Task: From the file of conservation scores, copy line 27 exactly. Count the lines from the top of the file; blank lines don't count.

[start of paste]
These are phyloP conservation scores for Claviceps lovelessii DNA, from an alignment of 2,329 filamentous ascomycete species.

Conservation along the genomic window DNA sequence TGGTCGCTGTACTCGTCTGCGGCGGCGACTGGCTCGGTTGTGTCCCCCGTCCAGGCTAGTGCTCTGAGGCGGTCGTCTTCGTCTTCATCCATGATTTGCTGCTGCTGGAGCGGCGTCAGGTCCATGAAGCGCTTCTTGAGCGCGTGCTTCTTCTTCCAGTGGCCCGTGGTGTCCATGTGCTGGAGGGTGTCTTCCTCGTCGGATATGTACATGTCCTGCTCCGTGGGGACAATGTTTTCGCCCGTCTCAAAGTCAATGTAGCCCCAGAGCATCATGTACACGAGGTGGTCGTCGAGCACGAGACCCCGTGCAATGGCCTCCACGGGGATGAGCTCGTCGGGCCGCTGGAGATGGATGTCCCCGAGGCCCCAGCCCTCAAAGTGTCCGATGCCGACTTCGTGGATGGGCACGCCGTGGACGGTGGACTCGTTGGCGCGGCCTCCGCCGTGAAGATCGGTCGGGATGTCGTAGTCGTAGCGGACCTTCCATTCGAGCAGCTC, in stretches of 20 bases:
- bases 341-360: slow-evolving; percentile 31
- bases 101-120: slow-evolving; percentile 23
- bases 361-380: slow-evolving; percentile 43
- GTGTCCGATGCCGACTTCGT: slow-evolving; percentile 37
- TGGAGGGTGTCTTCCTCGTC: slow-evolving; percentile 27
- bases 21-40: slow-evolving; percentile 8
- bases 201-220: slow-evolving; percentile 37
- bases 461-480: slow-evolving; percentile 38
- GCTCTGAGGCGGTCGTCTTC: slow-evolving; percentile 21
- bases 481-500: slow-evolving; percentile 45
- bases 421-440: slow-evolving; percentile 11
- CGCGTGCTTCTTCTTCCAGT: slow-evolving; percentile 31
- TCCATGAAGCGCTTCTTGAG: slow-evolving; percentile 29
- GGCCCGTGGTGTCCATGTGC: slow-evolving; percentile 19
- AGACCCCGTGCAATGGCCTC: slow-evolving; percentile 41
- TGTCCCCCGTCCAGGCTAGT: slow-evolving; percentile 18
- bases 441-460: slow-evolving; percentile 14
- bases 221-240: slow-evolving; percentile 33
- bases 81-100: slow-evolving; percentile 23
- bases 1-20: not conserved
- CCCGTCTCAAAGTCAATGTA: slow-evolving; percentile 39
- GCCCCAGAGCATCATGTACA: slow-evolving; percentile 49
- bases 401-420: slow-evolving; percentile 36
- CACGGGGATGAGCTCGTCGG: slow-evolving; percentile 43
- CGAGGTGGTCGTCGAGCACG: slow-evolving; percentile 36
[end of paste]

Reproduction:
- CGAGGTGGTCGTCGAGCACG: slow-evolving; percentile 36